It had been spring. Eight o’clock on a bright spring morning, over two years since that winter day. It had been spring, new birth, before these measurements and descriptions were made meaningless, before the Earth was moved so very far away from the star it orbited which gave them days and times and seasons.
Now she feels cold. She’d expected heat somehow. A burning bolt of energy, killing every cell in her body simultaneously. After that, she’d expected to be cold, but she hadn’t expected to feel it. And this cold isn’t numbing; it’s biting, sinking its teeth into her flesh and making her bones ache.
She still has senses, senses which tell her that she still possesses both of the aforementioned organic structures. She opens her eyes (still have those) and an intake of breath becomes a gasp. The air is chilled and makes her throat sore.
She’s moving, breathing, feeling, thinking, in what seems to be a corporeal body. The obvious conclusion is that she’s still alive. Logical, but completely nonsensical.
She’d been standing in her home, facing the Daleks, facing death. Now she stands outside, on some kind of beach, and looks out across slopes and towering peaks of ice.
“It’s called Woman Wept.”
She turns, and yes, she has joints - shoulders, hips, knees - and muscles contract and stretch and her body turns.
“What is?” she asks, of all the questions she has.
“This planet,” Rose gestures around them. “Or at least the planet that it’s meant to look like.”
Rose sits down and, after a moment’s consideration, Harriet joins her.
The ice looks real. Rose scratches at the ground, which is real enough to support them, and inspects her fingernails afterwards.
“I’m supposed to be dead,” Harriet Jones tells Rose Tyler, a neat little conversation starter that she hasn’t used before.
“Perhaps,” is the reply. “Perhaps I am.”
Perhaps. The list of the dead from the Battle of Canary Wharf held the name Rose Tyler. Yet here she is.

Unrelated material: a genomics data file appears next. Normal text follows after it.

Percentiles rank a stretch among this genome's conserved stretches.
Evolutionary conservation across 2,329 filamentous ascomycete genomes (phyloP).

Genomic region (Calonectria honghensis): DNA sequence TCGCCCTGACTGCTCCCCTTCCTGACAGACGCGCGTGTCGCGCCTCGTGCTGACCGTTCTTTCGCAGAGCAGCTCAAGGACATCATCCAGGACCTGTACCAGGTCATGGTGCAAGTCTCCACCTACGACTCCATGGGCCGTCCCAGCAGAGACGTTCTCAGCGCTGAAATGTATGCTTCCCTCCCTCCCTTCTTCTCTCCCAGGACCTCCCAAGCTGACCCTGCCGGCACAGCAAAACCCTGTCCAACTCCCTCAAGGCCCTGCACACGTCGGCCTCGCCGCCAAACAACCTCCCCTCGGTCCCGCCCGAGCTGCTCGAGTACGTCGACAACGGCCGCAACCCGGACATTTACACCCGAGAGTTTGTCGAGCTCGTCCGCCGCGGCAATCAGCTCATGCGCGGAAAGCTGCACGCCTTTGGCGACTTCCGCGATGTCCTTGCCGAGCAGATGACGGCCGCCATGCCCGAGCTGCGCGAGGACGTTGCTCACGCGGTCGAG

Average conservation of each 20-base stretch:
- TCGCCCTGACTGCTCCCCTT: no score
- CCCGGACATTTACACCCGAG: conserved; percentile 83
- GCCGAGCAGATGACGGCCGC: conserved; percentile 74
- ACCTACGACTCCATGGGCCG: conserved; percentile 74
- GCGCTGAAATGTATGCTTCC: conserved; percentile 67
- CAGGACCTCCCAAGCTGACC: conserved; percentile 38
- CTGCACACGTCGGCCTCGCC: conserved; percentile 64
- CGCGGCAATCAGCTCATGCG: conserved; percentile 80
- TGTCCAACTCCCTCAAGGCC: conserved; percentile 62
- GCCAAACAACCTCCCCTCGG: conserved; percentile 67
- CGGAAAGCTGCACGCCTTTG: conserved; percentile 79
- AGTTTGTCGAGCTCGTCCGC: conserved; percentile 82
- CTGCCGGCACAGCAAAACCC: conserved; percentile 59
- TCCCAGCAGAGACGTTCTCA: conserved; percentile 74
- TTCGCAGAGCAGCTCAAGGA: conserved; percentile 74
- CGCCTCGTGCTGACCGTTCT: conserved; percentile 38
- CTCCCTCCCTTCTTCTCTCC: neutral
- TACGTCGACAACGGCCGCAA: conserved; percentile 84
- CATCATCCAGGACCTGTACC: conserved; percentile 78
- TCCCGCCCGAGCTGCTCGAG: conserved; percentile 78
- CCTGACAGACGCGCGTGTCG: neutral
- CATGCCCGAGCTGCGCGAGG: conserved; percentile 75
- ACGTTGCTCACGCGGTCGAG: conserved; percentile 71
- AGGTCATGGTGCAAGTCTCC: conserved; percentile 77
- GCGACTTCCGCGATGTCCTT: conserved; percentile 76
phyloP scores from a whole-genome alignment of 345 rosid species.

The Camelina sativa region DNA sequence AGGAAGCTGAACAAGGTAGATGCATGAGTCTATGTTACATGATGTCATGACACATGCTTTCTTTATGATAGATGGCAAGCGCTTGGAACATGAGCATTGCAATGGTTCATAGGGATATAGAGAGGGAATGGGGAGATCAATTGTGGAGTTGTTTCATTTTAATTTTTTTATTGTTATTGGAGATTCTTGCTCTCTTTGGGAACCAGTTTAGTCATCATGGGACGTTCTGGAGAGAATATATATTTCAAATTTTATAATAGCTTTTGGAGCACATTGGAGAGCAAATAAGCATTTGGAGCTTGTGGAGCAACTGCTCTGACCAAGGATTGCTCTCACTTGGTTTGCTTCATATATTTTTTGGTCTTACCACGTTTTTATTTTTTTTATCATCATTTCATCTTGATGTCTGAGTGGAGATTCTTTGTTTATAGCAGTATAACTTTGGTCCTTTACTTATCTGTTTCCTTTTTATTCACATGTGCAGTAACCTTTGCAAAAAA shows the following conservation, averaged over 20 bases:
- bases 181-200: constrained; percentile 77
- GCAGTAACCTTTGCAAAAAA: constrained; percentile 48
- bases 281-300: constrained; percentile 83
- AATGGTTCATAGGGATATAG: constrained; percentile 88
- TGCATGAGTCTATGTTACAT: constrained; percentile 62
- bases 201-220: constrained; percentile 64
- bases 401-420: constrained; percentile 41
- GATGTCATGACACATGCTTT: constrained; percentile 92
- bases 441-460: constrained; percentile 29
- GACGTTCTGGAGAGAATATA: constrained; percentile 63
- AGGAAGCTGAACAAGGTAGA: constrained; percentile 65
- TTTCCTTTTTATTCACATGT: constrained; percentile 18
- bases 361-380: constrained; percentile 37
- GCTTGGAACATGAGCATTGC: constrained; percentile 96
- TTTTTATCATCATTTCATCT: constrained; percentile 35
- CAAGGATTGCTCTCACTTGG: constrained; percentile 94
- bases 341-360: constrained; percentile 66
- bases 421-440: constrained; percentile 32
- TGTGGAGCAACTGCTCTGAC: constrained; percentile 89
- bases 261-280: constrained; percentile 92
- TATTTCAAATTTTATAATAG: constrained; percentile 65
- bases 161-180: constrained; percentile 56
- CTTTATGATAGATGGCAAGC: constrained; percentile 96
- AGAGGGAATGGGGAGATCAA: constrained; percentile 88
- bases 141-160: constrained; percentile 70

Perhaps the list wasn’t that wrong. The Rose Harriet had last seen, Christmas Day 2006, shone. Not all of it was reflected from the Doctor. Rose Tyler shone like a star, a sun, warm and bright and blonde, and her petals were vibrant and alive that day, even though they would wither and fall in time.
This is a different winter, a deathly winter, a hard-packed winter that squeezes the world tight as the cracks run together. Always winter and never Christmas.
This Rose Tyler is colder. She’s frozen like the landscape around them, her rose frozen in perfection yet somehow less colourful, and ice is strong but brittle.
She might not be Rose. She might be a reimagination of Rose, a Rose that might be, a Rose that no longer was. Harriet likes to think so.
Then again, she might not be Harriet. Harriet Jones might be dead, should be dead, and she’s merely an echo caught up and bounced between the collapsing universes with delusions of corporeality.
She tries to remember the life that ended. It slips away, hides in the cold and the white and the dark; it might not have been her life. Perhaps her life started there. All she knows now, or ever, is here, Rose.
Rose cries. She says she can’t remember, then she can’t remember why.
Perhaps they kiss.
Perhaps there’s strength and life and warmth and hope in it.
Perhaps it floats tantalisingly just out of reach; if only they fight that little bit harder.
“I’m too old for you,” she tries to say.
“I could say the same thing,” Rose replies.
Perhaps they drown when the ice melts.
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